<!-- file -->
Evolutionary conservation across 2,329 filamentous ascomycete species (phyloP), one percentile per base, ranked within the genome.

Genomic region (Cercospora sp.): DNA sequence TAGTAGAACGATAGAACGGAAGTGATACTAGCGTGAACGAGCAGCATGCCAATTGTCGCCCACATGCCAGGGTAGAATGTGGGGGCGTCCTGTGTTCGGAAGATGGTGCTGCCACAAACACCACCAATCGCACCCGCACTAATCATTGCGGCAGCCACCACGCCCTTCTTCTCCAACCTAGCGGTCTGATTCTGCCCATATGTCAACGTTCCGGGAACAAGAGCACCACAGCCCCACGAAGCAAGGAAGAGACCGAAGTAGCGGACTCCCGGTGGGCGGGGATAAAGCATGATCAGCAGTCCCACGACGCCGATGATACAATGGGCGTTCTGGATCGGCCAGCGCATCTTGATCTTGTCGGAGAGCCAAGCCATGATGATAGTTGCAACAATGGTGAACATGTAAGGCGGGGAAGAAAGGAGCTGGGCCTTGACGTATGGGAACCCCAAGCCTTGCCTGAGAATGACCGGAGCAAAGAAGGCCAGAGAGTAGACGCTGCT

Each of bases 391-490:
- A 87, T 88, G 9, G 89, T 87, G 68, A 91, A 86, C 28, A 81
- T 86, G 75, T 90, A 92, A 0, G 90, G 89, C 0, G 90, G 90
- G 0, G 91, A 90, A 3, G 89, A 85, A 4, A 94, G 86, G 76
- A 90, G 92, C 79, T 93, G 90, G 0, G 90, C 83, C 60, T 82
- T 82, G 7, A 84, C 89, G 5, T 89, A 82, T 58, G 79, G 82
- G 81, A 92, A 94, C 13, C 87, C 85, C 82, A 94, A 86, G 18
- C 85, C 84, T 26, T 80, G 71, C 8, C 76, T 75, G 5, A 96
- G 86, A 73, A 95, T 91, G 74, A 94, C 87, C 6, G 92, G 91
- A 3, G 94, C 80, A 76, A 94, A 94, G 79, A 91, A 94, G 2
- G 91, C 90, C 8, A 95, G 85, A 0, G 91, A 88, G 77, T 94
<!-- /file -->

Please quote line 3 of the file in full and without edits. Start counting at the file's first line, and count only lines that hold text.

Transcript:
Each of bases 391-490: